Microbial fibrinolytic enzymes: an overview of source, production, properties, and thrombolytic activity in vivo

  • Yong PengEmail author
  • Xiaojuan Yang
  • Yizheng Zhang


Accumulation of fibrin in the blood vessels usually results in thrombosis, leading to myocardial infarction and other cardiovascular diseases. For thrombolytic therapy, microbial fibrinolytic enzymes have now attracted much more attention than typical thrombolytic agents because of the expensive prices and the undesirable side effects of the latter. The fibrinolytic enzymes were successively discovered from different microorganisms, the most important among which is the genus Bacillus from traditional fermented foods. The physiochemical properties of these enzymes have been characterized, and their effectiveness in thrombolysis in vivo has been further identified. Therefore, microbial fibrinolytic enzymes, especially those from food-grade microorganisms, have the potential to be developed as functional food additives and drugs to prevent or cure thrombosis and other related diseases.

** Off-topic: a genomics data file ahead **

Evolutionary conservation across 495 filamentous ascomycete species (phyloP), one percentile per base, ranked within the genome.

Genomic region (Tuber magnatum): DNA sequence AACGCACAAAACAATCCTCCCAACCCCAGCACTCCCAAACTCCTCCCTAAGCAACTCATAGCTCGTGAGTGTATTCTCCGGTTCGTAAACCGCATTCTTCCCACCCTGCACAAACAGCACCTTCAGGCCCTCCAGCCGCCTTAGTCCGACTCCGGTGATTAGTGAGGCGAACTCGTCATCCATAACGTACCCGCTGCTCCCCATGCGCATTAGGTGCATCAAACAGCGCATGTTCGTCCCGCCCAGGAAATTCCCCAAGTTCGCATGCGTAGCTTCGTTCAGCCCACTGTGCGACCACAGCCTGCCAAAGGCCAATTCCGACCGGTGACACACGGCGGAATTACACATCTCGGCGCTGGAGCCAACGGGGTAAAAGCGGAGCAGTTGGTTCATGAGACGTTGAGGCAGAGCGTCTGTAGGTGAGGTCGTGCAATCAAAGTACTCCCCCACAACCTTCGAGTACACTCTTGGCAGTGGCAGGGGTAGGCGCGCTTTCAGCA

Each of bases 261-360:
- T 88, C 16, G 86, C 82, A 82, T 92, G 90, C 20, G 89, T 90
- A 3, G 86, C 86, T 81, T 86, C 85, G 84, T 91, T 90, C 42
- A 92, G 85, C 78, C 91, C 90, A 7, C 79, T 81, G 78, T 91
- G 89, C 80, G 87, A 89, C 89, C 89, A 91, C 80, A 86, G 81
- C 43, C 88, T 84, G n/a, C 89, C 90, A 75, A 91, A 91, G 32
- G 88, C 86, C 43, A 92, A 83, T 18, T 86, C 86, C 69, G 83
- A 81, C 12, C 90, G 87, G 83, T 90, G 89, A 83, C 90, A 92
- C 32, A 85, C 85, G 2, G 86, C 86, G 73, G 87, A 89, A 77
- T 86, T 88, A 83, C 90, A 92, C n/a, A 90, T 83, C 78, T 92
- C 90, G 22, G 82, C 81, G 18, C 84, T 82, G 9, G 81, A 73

Fibrinolytic Activity Thrombolytic Agent Fibrinolytic Enzyme Nattokinase Thrombolytic Activity 
These keywords were added by machine and not by the authors. This process is experimental and the keywords may be updated as the learning algorithm improves.


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Copyright information

© Springer-Verlag 2005

Authors and Affiliations

  1. 1.College of Life SciencesSichuan UniversityChengduPR China
  2. 2.Department of Molecular and Cellular BiochemistryOhio State UniversityColumbusUSA
  3. 3.Program of Molecular, Cellular and Developmental BiologyOhio State UniversityColumbusUSA

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